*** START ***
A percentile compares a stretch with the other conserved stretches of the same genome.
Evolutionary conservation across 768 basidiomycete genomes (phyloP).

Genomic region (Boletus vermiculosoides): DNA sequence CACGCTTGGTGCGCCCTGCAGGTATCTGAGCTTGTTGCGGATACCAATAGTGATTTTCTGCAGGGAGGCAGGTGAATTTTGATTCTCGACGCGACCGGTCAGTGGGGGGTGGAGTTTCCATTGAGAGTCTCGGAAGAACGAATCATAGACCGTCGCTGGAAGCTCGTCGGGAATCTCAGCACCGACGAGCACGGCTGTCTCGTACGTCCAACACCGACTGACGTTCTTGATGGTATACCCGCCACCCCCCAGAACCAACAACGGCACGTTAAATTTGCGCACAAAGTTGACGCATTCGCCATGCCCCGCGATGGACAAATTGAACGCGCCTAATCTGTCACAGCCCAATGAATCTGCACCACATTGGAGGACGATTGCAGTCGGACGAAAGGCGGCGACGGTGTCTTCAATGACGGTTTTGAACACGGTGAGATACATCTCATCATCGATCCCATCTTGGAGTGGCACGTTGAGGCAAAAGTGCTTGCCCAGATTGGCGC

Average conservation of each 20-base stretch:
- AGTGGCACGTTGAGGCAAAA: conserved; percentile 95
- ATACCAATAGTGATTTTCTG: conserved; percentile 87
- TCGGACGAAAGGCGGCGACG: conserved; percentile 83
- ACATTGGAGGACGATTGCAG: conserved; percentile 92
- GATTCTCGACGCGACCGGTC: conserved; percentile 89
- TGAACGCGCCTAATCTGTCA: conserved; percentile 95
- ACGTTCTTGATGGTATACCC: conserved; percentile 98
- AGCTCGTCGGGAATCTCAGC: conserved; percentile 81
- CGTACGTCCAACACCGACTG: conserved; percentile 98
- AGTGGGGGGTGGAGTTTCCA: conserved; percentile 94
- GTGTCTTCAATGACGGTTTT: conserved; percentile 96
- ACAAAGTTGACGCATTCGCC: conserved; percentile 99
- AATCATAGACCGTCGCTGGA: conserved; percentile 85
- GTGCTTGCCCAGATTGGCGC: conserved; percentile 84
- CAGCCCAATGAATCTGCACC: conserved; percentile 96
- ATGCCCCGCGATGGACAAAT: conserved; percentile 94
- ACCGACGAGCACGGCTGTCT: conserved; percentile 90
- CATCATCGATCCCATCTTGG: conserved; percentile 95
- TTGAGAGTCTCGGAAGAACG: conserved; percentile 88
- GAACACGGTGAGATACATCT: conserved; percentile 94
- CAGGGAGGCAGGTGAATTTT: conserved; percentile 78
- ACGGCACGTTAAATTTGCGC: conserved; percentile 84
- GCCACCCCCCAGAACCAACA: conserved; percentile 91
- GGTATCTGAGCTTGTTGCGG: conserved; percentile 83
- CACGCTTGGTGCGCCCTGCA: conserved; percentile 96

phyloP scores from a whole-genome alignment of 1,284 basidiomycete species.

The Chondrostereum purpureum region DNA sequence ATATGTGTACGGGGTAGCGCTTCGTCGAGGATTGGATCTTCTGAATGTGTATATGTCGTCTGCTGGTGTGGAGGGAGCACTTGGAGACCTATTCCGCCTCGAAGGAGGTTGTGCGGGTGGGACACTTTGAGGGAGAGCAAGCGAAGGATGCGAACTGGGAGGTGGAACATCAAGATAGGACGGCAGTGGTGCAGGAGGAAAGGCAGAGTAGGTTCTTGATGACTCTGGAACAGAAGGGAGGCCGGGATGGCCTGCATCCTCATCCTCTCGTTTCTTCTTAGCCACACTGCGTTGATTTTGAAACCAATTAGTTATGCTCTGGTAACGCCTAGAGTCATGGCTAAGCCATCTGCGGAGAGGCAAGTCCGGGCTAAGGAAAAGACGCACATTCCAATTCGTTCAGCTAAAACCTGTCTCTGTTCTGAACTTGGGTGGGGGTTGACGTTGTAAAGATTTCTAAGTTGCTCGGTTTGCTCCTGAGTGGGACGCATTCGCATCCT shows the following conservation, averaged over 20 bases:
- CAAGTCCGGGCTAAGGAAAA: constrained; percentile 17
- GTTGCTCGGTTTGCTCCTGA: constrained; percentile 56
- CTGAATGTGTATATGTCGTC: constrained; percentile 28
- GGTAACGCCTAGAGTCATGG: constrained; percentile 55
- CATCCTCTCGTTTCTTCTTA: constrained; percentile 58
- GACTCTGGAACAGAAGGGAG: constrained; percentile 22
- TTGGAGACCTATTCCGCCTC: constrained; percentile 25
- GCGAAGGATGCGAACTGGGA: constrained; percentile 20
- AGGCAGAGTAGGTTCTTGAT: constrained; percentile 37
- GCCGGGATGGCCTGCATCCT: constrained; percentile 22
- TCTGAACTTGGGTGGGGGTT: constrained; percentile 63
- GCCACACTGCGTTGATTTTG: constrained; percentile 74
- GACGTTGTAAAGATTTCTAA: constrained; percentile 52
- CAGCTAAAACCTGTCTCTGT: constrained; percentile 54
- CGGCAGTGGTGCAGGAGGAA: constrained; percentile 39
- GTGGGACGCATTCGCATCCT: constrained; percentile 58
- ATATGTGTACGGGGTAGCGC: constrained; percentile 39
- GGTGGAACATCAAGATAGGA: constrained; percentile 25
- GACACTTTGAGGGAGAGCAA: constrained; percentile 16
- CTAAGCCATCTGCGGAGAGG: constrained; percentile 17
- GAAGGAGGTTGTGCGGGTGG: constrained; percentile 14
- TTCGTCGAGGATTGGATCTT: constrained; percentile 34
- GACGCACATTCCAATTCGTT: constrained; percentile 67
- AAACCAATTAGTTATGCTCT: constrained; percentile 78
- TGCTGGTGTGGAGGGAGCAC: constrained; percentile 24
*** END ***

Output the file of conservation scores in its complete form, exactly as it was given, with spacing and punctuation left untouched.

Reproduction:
A percentile compares a stretch with the other conserved stretches of the same genome.
Evolutionary conservation across 768 basidiomycete genomes (phyloP).

Genomic region (Boletus vermiculosoides): DNA sequence CACGCTTGGTGCGCCCTGCAGGTATCTGAGCTTGTTGCGGATACCAATAGTGATTTTCTGCAGGGAGGCAGGTGAATTTTGATTCTCGACGCGACCGGTCAGTGGGGGGTGGAGTTTCCATTGAGAGTCTCGGAAGAACGAATCATAGACCGTCGCTGGAAGCTCGTCGGGAATCTCAGCACCGACGAGCACGGCTGTCTCGTACGTCCAACACCGACTGACGTTCTTGATGGTATACCCGCCACCCCCCAGAACCAACAACGGCACGTTAAATTTGCGCACAAAGTTGACGCATTCGCCATGCCCCGCGATGGACAAATTGAACGCGCCTAATCTGTCACAGCCCAATGAATCTGCACCACATTGGAGGACGATTGCAGTCGGACGAAAGGCGGCGACGGTGTCTTCAATGACGGTTTTGAACACGGTGAGATACATCTCATCATCGATCCCATCTTGGAGTGGCACGTTGAGGCAAAAGTGCTTGCCCAGATTGGCGC

Average conservation of each 20-base stretch:
- AGTGGCACGTTGAGGCAAAA: conserved; percentile 95
- ATACCAATAGTGATTTTCTG: conserved; percentile 87
- TCGGACGAAAGGCGGCGACG: conserved; percentile 83
- ACATTGGAGGACGATTGCAG: conserved; percentile 92
- GATTCTCGACGCGACCGGTC: conserved; percentile 89
- TGAACGCGCCTAATCTGTCA: conserved; percentile 95
- ACGTTCTTGATGGTATACCC: conserved; percentile 98
- AGCTCGTCGGGAATCTCAGC: conserved; percentile 81
- CGTACGTCCAACACCGACTG: conserved; percentile 98
- AGTGGGGGGTGGAGTTTCCA: conserved; percentile 94
- GTGTCTTCAATGACGGTTTT: conserved; percentile 96
- ACAAAGTTGACGCATTCGCC: conserved; percentile 99
- AATCATAGACCGTCGCTGGA: conserved; percentile 85
- GTGCTTGCCCAGATTGGCGC: conserved; percentile 84
- CAGCCCAATGAATCTGCACC: conserved; percentile 96
- ATGCCCCGCGATGGACAAAT: conserved; percentile 94
- ACCGACGAGCACGGCTGTCT: conserved; percentile 90
- CATCATCGATCCCATCTTGG: conserved; percentile 95
- TTGAGAGTCTCGGAAGAACG: conserved; percentile 88
- GAACACGGTGAGATACATCT: conserved; percentile 94
- CAGGGAGGCAGGTGAATTTT: conserved; percentile 78
- ACGGCACGTTAAATTTGCGC: conserved; percentile 84
- GCCACCCCCCAGAACCAACA: conserved; percentile 91
- GGTATCTGAGCTTGTTGCGG: conserved; percentile 83
- CACGCTTGGTGCGCCCTGCA: conserved; percentile 96

phyloP scores from a whole-genome alignment of 1,284 basidiomycete species.

The Chondrostereum purpureum region DNA sequence ATATGTGTACGGGGTAGCGCTTCGTCGAGGATTGGATCTTCTGAATGTGTATATGTCGTCTGCTGGTGTGGAGGGAGCACTTGGAGACCTATTCCGCCTCGAAGGAGGTTGTGCGGGTGGGACACTTTGAGGGAGAGCAAGCGAAGGATGCGAACTGGGAGGTGGAACATCAAGATAGGACGGCAGTGGTGCAGGAGGAAAGGCAGAGTAGGTTCTTGATGACTCTGGAACAGAAGGGAGGCCGGGATGGCCTGCATCCTCATCCTCTCGTTTCTTCTTAGCCACACTGCGTTGATTTTGAAACCAATTAGTTATGCTCTGGTAACGCCTAGAGTCATGGCTAAGCCATCTGCGGAGAGGCAAGTCCGGGCTAAGGAAAAGACGCACATTCCAATTCGTTCAGCTAAAACCTGTCTCTGTTCTGAACTTGGGTGGGGGTTGACGTTGTAAAGATTTCTAAGTTGCTCGGTTTGCTCCTGAGTGGGACGCATTCGCATCCT shows the following conservation, averaged over 20 bases:
- CAAGTCCGGGCTAAGGAAAA: constrained; percentile 17
- GTTGCTCGGTTTGCTCCTGA: constrained; percentile 56
- CTGAATGTGTATATGTCGTC: constrained; percentile 28
- GGTAACGCCTAGAGTCATGG: constrained; percentile 55
- CATCCTCTCGTTTCTTCTTA: constrained; percentile 58
- GACTCTGGAACAGAAGGGAG: constrained; percentile 22
- TTGGAGACCTATTCCGCCTC: constrained; percentile 25
- GCGAAGGATGCGAACTGGGA: constrained; percentile 20
- AGGCAGAGTAGGTTCTTGAT: constrained; percentile 37
- GCCGGGATGGCCTGCATCCT: constrained; percentile 22
- TCTGAACTTGGGTGGGGGTT: constrained; percentile 63
- GCCACACTGCGTTGATTTTG: constrained; percentile 74
- GACGTTGTAAAGATTTCTAA: constrained; percentile 52
- CAGCTAAAACCTGTCTCTGT: constrained; percentile 54
- CGGCAGTGGTGCAGGAGGAA: constrained; percentile 39
- GTGGGACGCATTCGCATCCT: constrained; percentile 58
- ATATGTGTACGGGGTAGCGC: constrained; percentile 39
- GGTGGAACATCAAGATAGGA: constrained; percentile 25
- GACACTTTGAGGGAGAGCAA: constrained; percentile 16
- CTAAGCCATCTGCGGAGAGG: constrained; percentile 17
- GAAGGAGGTTGTGCGGGTGG: constrained; percentile 14
- TTCGTCGAGGATTGGATCTT: constrained; percentile 34
- GACGCACATTCCAATTCGTT: constrained; percentile 67
- AAACCAATTAGTTATGCTCT: constrained; percentile 78
- TGCTGGTGTGGAGGGAGCAC: constrained; percentile 24